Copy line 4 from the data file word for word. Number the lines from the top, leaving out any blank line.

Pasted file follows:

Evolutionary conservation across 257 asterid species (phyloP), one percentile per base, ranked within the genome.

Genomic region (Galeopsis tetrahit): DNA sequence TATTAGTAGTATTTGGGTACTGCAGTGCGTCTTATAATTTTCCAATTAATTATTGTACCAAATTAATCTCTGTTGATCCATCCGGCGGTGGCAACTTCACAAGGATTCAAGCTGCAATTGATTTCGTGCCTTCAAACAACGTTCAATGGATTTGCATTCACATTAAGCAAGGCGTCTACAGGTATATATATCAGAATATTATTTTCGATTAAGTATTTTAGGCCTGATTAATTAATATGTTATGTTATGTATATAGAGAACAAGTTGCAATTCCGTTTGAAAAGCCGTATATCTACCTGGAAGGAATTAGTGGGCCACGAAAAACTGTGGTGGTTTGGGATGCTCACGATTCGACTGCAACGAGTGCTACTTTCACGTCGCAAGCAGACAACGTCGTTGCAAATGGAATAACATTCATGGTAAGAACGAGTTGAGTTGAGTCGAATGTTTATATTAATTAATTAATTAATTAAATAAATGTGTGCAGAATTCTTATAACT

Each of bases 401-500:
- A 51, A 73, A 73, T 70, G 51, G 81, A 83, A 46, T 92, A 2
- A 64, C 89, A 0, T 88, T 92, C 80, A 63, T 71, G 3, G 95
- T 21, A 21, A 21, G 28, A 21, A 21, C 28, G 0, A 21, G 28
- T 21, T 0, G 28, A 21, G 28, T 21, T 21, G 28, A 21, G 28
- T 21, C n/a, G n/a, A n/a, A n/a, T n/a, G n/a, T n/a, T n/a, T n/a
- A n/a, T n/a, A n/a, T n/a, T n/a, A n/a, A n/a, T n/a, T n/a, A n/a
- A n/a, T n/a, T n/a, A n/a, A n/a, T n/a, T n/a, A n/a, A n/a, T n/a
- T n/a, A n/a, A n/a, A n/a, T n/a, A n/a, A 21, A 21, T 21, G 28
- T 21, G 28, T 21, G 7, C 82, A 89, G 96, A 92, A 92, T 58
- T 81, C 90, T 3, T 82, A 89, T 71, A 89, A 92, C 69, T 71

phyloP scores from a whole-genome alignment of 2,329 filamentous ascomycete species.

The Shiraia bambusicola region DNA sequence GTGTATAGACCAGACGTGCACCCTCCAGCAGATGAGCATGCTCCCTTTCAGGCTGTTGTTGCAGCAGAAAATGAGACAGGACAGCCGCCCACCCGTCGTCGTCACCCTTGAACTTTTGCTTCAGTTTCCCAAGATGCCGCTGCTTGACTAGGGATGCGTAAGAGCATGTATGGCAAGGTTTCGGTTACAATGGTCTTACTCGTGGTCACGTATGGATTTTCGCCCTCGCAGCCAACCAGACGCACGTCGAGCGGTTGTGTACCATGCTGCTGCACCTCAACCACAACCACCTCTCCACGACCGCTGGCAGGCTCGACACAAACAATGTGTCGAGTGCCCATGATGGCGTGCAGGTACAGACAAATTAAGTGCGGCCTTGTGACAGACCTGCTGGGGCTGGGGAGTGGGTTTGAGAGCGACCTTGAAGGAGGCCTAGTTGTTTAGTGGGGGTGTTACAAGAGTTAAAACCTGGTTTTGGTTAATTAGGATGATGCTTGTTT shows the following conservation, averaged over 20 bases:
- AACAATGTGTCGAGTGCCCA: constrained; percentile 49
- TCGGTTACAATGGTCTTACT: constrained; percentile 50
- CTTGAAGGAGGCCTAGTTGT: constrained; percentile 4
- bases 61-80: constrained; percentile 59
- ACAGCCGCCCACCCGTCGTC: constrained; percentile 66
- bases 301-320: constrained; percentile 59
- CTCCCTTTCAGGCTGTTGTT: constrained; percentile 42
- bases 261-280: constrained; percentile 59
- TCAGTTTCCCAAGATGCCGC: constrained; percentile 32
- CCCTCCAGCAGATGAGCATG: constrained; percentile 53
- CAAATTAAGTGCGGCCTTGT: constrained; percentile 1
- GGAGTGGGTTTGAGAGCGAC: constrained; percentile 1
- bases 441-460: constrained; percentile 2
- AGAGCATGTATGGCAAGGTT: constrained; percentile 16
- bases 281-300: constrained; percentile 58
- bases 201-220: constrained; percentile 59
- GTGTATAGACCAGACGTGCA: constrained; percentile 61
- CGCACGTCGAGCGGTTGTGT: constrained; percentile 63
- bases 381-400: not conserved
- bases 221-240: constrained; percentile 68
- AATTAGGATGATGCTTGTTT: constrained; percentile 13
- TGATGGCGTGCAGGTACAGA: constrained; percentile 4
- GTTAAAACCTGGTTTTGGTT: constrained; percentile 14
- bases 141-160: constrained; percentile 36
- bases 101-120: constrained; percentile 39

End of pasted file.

- A 51, A 73, A 73, T 70, G 51, G 81, A 83, A 46, T 92, A 2